Similar efforts turned a toxic piece of land along the Oklahoma River in one of the city's most impoverished neighborhoods into a Dell computers service center that still employs hundreds.
Special assessment districts, meanwhile, were used for a long overdue renovation of downtown's underground pedestrian tunnels, as well as funding for the downtown business improvement district.
But Oklahoma City, while seen as being innovative in such efforts, also has been comparatively conservative in its interpretation of how such assessment districts and public financing can be employed.
Consider that while Tulsa used its downtown business improvement district to pay for much of the $39 million construction cost of ONEOK Field ballpark, Oklahoma City officials are reluctant to use business improvement districts to pay for any major capital projects. Good luck getting the municipal counselor's office in Oklahoma City to sign off on using a district to even pay for a hot dog stand, not to mention a ballpark.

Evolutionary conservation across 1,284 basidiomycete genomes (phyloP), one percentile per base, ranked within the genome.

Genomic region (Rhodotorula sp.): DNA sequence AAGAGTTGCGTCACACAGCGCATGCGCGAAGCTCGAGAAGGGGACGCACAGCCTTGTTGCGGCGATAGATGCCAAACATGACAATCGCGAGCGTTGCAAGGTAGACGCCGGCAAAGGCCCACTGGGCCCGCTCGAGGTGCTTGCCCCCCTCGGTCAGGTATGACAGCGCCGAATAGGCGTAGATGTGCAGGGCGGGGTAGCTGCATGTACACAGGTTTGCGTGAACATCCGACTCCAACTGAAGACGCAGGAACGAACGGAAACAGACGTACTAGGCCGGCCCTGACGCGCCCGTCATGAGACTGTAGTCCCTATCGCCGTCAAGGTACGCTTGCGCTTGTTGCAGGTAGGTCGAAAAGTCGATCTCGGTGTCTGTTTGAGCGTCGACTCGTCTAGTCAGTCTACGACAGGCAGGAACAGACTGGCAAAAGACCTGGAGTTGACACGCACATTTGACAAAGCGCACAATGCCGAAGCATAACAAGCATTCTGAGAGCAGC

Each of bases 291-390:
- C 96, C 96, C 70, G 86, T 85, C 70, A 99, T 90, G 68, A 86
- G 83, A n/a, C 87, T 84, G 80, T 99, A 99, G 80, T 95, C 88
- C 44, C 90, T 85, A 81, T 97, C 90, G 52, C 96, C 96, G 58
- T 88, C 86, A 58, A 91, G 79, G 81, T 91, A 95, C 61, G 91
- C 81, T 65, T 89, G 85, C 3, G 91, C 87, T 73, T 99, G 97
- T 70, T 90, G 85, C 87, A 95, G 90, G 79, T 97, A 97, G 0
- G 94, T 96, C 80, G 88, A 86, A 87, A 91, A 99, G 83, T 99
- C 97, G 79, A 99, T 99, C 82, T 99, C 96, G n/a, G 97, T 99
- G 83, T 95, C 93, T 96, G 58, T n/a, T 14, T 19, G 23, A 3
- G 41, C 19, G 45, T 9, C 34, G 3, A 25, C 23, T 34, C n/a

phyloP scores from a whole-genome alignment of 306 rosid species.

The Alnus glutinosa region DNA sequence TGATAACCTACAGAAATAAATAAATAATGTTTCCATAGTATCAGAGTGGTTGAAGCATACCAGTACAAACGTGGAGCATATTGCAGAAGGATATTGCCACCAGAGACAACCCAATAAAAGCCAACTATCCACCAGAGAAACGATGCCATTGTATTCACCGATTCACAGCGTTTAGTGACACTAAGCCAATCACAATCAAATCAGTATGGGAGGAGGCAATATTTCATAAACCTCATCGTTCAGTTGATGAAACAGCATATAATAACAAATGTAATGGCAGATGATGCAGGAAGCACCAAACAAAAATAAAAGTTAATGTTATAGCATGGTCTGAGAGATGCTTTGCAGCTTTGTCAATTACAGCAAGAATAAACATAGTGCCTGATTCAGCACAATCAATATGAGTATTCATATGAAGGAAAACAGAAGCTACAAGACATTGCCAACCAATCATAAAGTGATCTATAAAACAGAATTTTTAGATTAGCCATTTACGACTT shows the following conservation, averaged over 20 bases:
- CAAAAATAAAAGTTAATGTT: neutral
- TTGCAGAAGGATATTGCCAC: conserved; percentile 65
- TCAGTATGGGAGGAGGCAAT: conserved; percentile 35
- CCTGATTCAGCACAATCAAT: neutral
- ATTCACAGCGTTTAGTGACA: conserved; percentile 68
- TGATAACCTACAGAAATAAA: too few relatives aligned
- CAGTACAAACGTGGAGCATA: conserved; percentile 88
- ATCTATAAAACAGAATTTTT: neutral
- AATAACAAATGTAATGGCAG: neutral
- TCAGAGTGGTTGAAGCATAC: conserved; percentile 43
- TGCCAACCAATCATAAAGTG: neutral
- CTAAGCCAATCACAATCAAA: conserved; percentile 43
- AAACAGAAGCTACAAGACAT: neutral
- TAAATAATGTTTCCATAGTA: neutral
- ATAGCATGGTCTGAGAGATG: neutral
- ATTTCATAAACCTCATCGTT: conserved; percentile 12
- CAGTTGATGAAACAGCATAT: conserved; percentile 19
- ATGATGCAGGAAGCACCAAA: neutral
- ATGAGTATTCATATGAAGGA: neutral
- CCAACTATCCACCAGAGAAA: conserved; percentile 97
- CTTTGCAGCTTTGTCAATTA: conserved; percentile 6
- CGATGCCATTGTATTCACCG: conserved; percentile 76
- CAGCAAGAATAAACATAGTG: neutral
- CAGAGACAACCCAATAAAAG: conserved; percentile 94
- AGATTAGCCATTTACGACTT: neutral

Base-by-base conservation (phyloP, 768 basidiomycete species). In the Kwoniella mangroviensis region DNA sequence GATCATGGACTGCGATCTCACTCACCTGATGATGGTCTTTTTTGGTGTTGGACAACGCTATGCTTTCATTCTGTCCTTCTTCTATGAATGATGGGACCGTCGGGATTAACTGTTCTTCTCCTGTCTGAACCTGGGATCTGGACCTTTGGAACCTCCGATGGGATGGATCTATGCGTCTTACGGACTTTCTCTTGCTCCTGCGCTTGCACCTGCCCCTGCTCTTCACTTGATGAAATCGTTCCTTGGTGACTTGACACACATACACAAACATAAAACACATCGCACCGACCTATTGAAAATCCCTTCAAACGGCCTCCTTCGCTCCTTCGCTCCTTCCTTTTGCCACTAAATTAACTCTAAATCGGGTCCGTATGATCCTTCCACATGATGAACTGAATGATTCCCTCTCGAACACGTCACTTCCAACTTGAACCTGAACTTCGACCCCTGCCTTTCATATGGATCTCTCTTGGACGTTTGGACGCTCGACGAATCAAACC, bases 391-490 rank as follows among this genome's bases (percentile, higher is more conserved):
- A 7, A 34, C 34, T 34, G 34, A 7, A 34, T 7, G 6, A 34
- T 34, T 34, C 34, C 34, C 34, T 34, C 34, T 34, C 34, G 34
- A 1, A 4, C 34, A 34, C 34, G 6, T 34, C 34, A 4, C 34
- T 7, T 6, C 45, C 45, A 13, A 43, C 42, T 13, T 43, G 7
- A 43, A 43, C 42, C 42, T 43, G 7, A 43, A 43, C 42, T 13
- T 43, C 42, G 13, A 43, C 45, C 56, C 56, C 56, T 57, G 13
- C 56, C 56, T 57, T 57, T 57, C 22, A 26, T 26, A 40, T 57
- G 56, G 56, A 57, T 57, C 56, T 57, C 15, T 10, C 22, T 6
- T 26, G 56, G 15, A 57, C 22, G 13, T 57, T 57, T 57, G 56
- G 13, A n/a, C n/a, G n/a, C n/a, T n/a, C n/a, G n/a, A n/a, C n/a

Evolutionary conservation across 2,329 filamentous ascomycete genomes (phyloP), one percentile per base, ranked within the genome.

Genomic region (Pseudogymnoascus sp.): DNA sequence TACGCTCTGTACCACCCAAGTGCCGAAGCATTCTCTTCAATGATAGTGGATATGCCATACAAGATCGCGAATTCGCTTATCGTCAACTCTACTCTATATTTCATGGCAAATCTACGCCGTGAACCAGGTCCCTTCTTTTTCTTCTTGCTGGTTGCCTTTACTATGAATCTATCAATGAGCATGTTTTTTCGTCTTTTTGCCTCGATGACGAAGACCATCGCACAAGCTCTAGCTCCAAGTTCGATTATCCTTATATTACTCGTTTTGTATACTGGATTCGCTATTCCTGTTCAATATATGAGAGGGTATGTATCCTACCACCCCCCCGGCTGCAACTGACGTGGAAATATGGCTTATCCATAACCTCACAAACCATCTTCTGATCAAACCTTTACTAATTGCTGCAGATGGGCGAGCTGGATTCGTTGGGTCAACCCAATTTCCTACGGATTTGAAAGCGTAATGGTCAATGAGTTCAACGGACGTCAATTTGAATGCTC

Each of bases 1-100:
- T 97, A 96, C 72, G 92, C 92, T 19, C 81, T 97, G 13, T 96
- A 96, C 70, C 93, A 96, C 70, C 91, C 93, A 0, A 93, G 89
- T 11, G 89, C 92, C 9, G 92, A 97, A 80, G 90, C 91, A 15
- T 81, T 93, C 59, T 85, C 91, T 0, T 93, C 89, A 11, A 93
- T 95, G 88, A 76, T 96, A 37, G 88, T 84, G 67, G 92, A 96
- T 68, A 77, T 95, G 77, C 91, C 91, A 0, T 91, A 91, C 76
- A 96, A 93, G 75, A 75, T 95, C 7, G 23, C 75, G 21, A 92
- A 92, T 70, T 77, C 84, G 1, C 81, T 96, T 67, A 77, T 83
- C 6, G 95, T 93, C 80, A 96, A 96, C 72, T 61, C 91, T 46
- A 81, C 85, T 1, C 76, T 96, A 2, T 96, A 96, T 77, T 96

Don't be surprised, however, if a new special assessment district isn't at least considered for helping pay for operations of the future downtown streetcar system. As with most of the MAPS 3 projects, no funding plan was established for the streetcar system once it is built. But even then, such a vote will involve a petition of all of downtown's property owners — and not a mail-in ballot for residents as done in Kansas City.